Once inside, it is like Valhalla for Saint, as not only do they have a strange contraption, a bit like an oversized soda stream which dispenses beer at the flick of a knob, but also indoor smoking is allowed. Given the highly comfortable surroundings, Saint has a look of pure incredulity on his face as I suggest that the assembled party might nip round the corner to sample the delights of the Galle Face Hotel buffet, where you can consume unlimited international and Sri Lankan nosh for a mere 1,600 Rupes. Midnight also makes it clear he is going nowhere as he is suffering with a sore throat and has concluded that Guinness has some kind of unknown until now medicinal quality which will sort him out.
The rest of the party, that is Spud, Tractor, PC Ginge, the feral crew, a Kiwi who has been named ‘Granite’ (because he lived in Aberdeen for some time) and some random Welshman end up at the free for all feast.
One of the great things about the Galle Face Hotel is that they have a bust in the foyer of one of the heroes of the Soviet Union, the first man in space, Yuri Gagarin. Apparently, Comrade Gagarin was sent to Sri Lanka to recuperate after his epic journey in 1961. This had to be explained to the feral youth, who after hearing of the heroic adventure of the cosmonaut, were very keen to have a picture taken with him. If you think about it, Gagarin went into space before modern technology was really available. As Nikita Krushchev later said, "Gagarin flew into space, but didn't see any god there."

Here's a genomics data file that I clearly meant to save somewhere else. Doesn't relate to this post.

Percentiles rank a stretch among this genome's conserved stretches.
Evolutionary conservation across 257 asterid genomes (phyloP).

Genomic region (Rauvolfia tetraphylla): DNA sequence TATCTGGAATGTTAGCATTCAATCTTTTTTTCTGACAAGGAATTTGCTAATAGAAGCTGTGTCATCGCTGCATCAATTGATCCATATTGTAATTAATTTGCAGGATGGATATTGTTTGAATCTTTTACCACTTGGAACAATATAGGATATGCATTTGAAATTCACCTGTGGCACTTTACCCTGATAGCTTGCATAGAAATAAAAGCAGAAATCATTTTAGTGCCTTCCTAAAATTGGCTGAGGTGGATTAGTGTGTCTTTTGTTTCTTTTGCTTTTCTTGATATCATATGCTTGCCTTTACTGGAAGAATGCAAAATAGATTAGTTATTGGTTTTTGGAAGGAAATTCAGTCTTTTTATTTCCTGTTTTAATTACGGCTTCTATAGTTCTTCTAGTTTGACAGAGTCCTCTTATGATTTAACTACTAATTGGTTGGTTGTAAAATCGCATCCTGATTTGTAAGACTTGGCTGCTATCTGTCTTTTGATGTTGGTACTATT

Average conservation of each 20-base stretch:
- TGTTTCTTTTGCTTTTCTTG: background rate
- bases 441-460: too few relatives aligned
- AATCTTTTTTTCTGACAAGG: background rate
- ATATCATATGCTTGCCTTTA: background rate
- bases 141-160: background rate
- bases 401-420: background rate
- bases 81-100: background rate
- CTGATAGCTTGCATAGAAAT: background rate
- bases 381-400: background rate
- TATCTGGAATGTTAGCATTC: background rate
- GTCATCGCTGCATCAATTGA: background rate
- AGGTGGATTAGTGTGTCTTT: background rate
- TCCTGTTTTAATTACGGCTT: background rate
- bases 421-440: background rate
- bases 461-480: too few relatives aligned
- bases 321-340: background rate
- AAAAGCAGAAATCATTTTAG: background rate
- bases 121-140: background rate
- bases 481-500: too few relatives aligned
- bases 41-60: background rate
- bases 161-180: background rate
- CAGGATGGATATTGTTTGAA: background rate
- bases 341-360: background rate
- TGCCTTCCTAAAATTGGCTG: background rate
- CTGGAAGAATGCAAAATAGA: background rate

After the meal, we return to the In on the Green to find Saint and Midnight in a convivial mood, although Saint’s tell-tale ‘Japanese sniper’s eye’ is fully in evidence, indicating an advanced stage of inebriation. I leave early for some well earned rest and also to escape the all pervading ambient cloud of toxic tobacco smoke which the Saint and collected pals are belching out with gay abandon.
At approximately 2.30 am, I am rudely awaken by a violent slapping of my feet which are sticking out from under the bed covers. The perpetrator of this cruel and unwarranted torture is none other than the Saint, who finds it highly amusing. This leads to me making some rather pointed comments interspersed with some ancient Anglo-Saxon words.
Much to Midnight's disbelief, rather than working some magical soothing of his ravaged throat, the dozen or so large tins of Guinness the night before appear to have worsened his condition. The Manc is looking rather shabby, but is still determined to go to the cricket. Rather mistakenly, I decide to take the day off and earn myself some money.